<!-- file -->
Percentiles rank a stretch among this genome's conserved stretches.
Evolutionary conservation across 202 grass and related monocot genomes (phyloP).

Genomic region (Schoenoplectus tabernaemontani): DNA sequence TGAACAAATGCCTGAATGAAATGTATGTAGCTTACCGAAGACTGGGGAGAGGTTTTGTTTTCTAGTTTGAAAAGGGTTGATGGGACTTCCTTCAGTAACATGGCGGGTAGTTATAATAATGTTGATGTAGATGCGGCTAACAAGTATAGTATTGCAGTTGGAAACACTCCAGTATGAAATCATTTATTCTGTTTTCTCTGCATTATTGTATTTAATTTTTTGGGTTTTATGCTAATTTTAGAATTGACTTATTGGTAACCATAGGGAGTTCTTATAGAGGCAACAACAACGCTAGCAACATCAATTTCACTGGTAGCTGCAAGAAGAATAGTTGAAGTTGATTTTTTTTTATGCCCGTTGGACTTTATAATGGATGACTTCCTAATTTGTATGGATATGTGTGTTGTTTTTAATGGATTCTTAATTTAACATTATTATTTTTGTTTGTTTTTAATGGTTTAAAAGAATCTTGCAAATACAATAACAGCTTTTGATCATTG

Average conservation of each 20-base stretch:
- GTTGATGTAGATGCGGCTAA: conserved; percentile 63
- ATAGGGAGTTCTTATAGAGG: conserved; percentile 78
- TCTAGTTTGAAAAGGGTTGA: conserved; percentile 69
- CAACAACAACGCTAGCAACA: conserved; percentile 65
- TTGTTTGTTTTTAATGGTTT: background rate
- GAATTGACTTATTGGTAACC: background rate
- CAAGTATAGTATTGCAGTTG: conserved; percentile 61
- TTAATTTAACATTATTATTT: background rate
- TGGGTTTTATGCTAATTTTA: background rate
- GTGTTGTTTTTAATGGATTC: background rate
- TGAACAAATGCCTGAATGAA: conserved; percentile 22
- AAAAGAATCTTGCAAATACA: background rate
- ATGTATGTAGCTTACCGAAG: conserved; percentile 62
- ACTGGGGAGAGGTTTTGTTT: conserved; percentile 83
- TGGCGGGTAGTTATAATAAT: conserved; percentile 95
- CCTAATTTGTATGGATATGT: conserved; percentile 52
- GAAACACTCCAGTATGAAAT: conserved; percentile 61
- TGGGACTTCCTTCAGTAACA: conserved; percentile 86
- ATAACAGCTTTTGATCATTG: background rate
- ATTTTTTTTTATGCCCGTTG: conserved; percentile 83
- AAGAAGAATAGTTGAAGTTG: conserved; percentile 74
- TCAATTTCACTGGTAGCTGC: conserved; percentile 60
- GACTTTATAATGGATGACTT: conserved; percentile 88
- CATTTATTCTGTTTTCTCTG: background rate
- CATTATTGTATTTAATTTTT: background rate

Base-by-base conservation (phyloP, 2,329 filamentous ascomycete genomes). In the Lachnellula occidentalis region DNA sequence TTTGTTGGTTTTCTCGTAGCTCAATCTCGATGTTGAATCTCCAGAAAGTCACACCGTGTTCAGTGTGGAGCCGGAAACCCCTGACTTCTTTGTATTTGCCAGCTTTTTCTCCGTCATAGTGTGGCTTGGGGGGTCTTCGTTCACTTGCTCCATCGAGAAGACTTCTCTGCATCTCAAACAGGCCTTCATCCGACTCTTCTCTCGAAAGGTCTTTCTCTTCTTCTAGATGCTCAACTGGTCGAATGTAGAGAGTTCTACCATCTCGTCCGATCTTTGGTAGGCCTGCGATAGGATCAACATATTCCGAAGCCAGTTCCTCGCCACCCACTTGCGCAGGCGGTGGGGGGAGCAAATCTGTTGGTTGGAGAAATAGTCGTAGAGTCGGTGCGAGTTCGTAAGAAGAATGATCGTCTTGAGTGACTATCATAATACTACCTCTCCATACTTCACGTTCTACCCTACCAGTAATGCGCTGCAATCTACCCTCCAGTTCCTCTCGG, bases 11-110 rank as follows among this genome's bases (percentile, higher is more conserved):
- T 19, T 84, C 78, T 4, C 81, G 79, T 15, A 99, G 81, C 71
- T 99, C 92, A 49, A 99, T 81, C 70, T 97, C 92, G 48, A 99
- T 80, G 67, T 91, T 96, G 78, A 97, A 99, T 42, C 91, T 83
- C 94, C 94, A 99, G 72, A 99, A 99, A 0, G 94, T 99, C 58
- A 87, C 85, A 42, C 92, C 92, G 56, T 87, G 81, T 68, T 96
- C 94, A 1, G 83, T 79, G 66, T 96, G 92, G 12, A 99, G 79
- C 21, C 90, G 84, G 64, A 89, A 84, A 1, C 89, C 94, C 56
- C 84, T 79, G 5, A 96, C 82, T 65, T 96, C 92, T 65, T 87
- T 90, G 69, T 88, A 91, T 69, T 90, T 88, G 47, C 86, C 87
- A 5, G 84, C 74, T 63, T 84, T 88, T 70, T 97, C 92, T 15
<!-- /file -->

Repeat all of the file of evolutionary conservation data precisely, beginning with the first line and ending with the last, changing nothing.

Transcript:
Percentiles rank a stretch among this genome's conserved stretches.
Evolutionary conservation across 202 grass and related monocot genomes (phyloP).

Genomic region (Schoenoplectus tabernaemontani): DNA sequence TGAACAAATGCCTGAATGAAATGTATGTAGCTTACCGAAGACTGGGGAGAGGTTTTGTTTTCTAGTTTGAAAAGGGTTGATGGGACTTCCTTCAGTAACATGGCGGGTAGTTATAATAATGTTGATGTAGATGCGGCTAACAAGTATAGTATTGCAGTTGGAAACACTCCAGTATGAAATCATTTATTCTGTTTTCTCTGCATTATTGTATTTAATTTTTTGGGTTTTATGCTAATTTTAGAATTGACTTATTGGTAACCATAGGGAGTTCTTATAGAGGCAACAACAACGCTAGCAACATCAATTTCACTGGTAGCTGCAAGAAGAATAGTTGAAGTTGATTTTTTTTTATGCCCGTTGGACTTTATAATGGATGACTTCCTAATTTGTATGGATATGTGTGTTGTTTTTAATGGATTCTTAATTTAACATTATTATTTTTGTTTGTTTTTAATGGTTTAAAAGAATCTTGCAAATACAATAACAGCTTTTGATCATTG

Average conservation of each 20-base stretch:
- GTTGATGTAGATGCGGCTAA: conserved; percentile 63
- ATAGGGAGTTCTTATAGAGG: conserved; percentile 78
- TCTAGTTTGAAAAGGGTTGA: conserved; percentile 69
- CAACAACAACGCTAGCAACA: conserved; percentile 65
- TTGTTTGTTTTTAATGGTTT: background rate
- GAATTGACTTATTGGTAACC: background rate
- CAAGTATAGTATTGCAGTTG: conserved; percentile 61
- TTAATTTAACATTATTATTT: background rate
- TGGGTTTTATGCTAATTTTA: background rate
- GTGTTGTTTTTAATGGATTC: background rate
- TGAACAAATGCCTGAATGAA: conserved; percentile 22
- AAAAGAATCTTGCAAATACA: background rate
- ATGTATGTAGCTTACCGAAG: conserved; percentile 62
- ACTGGGGAGAGGTTTTGTTT: conserved; percentile 83
- TGGCGGGTAGTTATAATAAT: conserved; percentile 95
- CCTAATTTGTATGGATATGT: conserved; percentile 52
- GAAACACTCCAGTATGAAAT: conserved; percentile 61
- TGGGACTTCCTTCAGTAACA: conserved; percentile 86
- ATAACAGCTTTTGATCATTG: background rate
- ATTTTTTTTTATGCCCGTTG: conserved; percentile 83
- AAGAAGAATAGTTGAAGTTG: conserved; percentile 74
- TCAATTTCACTGGTAGCTGC: conserved; percentile 60
- GACTTTATAATGGATGACTT: conserved; percentile 88
- CATTTATTCTGTTTTCTCTG: background rate
- CATTATTGTATTTAATTTTT: background rate

Base-by-base conservation (phyloP, 2,329 filamentous ascomycete genomes). In the Lachnellula occidentalis region DNA sequence TTTGTTGGTTTTCTCGTAGCTCAATCTCGATGTTGAATCTCCAGAAAGTCACACCGTGTTCAGTGTGGAGCCGGAAACCCCTGACTTCTTTGTATTTGCCAGCTTTTTCTCCGTCATAGTGTGGCTTGGGGGGTCTTCGTTCACTTGCTCCATCGAGAAGACTTCTCTGCATCTCAAACAGGCCTTCATCCGACTCTTCTCTCGAAAGGTCTTTCTCTTCTTCTAGATGCTCAACTGGTCGAATGTAGAGAGTTCTACCATCTCGTCCGATCTTTGGTAGGCCTGCGATAGGATCAACATATTCCGAAGCCAGTTCCTCGCCACCCACTTGCGCAGGCGGTGGGGGGAGCAAATCTGTTGGTTGGAGAAATAGTCGTAGAGTCGGTGCGAGTTCGTAAGAAGAATGATCGTCTTGAGTGACTATCATAATACTACCTCTCCATACTTCACGTTCTACCCTACCAGTAATGCGCTGCAATCTACCCTCCAGTTCCTCTCGG, bases 11-110 rank as follows among this genome's bases (percentile, higher is more conserved):
- T 19, T 84, C 78, T 4, C 81, G 79, T 15, A 99, G 81, C 71
- T 99, C 92, A 49, A 99, T 81, C 70, T 97, C 92, G 48, A 99
- T 80, G 67, T 91, T 96, G 78, A 97, A 99, T 42, C 91, T 83
- C 94, C 94, A 99, G 72, A 99, A 99, A 0, G 94, T 99, C 58
- A 87, C 85, A 42, C 92, C 92, G 56, T 87, G 81, T 68, T 96
- C 94, A 1, G 83, T 79, G 66, T 96, G 92, G 12, A 99, G 79
- C 21, C 90, G 84, G 64, A 89, A 84, A 1, C 89, C 94, C 56
- C 84, T 79, G 5, A 96, C 82, T 65, T 96, C 92, T 65, T 87
- T 90, G 69, T 88, A 91, T 69, T 90, T 88, G 47, C 86, C 87
- A 5, G 84, C 74, T 63, T 84, T 88, T 70, T 97, C 92, T 15